Appellees in this case are individuals who receive such assistance in the form of an allowance that the State of Iowa provides to welfare recipients that are attending a work and training program.

That state program is federally funded under Title 20 of the Social Security Act.

Now, the regulation under which, the appellees receive this allowance provides for a sick monthly $60.00 flat allowance for full time trainees and it was $44.00 to the time this lawsuit was instituted.

Part time trainees receive a somewhat different type of grant.

They are provided a travel allowance for actual expenses computed on a rate per mile basis up to a maximum allowable amount to $45.00 a month.

These allowances like all other forms of government assistance, not specifically exempted by Congress were included in the Secretary’s regulatory definition of income.

Stephen L. Urbanczyk:

The Secretary’s regulations also allowed the certain expenses are allowable as deductions from income.

In part pertinent here, the Secretary allows an itemized deduction for tuition and other mandatory educational fees and a standardized monthly 10% deduction of all travel allowances or $30.00 whichever is less to cover incidental expenses.

But the Secretary expressly has disallowed an itemized deduction for the commutation or other incidental expenses incurred by one who is attending school or attending the training program.

Now, I hasten to point out that the Secretary has not singled out students or trainees or special treatment in this regard.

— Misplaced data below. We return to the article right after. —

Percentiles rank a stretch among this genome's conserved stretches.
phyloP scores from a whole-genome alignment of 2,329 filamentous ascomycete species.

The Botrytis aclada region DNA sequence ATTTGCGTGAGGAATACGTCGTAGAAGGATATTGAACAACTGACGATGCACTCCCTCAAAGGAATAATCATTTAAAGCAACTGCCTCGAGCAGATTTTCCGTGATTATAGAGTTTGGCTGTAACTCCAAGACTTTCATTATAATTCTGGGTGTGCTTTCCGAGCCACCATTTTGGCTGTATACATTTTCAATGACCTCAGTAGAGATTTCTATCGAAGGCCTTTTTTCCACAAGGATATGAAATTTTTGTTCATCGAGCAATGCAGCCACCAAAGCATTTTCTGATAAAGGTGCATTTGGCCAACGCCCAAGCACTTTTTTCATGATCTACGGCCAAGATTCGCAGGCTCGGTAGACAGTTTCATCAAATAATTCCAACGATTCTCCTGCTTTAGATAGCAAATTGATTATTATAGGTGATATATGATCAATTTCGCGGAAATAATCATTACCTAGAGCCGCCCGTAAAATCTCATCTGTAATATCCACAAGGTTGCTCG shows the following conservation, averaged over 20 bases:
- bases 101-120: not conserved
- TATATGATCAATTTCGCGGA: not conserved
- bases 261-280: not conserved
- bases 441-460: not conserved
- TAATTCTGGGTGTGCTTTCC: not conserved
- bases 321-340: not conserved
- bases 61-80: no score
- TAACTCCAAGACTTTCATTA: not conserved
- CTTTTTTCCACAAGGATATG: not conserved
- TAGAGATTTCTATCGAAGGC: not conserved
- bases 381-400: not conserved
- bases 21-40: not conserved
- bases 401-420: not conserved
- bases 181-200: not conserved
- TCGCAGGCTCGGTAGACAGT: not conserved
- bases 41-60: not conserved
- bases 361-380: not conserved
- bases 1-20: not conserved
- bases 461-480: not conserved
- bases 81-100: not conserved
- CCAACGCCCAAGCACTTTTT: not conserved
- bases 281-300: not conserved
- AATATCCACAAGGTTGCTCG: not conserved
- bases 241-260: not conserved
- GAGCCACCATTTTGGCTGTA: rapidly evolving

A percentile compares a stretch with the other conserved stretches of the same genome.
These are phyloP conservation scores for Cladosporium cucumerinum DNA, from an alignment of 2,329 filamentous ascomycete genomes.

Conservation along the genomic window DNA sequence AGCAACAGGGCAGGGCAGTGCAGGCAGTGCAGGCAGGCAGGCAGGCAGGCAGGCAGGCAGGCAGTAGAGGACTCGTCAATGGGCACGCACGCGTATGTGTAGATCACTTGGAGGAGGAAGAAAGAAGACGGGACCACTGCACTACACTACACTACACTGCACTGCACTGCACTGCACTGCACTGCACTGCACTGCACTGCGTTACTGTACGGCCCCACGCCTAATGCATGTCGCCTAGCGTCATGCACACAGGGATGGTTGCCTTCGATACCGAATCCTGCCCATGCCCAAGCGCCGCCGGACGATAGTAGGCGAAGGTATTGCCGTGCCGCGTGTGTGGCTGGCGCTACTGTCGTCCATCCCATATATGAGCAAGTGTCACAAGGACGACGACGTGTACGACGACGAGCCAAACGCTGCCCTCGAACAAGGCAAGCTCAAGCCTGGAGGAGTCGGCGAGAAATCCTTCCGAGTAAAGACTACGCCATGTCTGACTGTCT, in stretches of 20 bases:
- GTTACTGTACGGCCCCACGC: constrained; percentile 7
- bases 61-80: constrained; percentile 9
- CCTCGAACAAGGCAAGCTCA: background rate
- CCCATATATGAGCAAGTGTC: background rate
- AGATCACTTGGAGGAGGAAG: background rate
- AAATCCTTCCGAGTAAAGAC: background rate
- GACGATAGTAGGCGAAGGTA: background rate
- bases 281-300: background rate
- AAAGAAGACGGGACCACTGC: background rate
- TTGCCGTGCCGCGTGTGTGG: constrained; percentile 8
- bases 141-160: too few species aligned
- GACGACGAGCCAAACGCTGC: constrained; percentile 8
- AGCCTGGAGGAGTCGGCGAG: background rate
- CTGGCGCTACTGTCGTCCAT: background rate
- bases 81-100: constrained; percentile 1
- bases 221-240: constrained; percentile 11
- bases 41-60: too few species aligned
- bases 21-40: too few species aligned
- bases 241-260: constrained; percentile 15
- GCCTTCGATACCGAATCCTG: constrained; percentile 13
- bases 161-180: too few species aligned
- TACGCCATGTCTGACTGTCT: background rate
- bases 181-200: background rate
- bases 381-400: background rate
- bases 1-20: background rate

No individual, be a student, a worker or whatever is allowed an itemized deduction for transportation costs.

Indeed, if you’ll take a glance at the regulations, I think you will conclude that ordinary household expenses such as transportation cost generally are not deductible under the Secretary’s regulations.

Thurgood Marshall:

The transportation for get an education and not household, isn’t it?

[Voice overlap] household expense?

Stephen L. Urbanczyk:

Mr. Justice Marshall —

Thurgood Marshall:

Deprived from household too?

Stephen L. Urbanczyk:

Transportation expenses, whether they are incurred by one into trying to attend a vocational training program, I think under the Secretary’s regulations are not treated any differently from transportation expenses incurred by other households in the pursuit of equally important endeavors like work or some other.

Thurgood Marshall:

Well why do you draw the line between tuition and travel?

Stephen L. Urbanczyk:

Tuition and travel I think is a form of expense incurred by students that does not have a counterpart in the ordinary household budget.

Thurgood Marshall:

Of course not.

Stephen L. Urbanczyk:

That’s correct.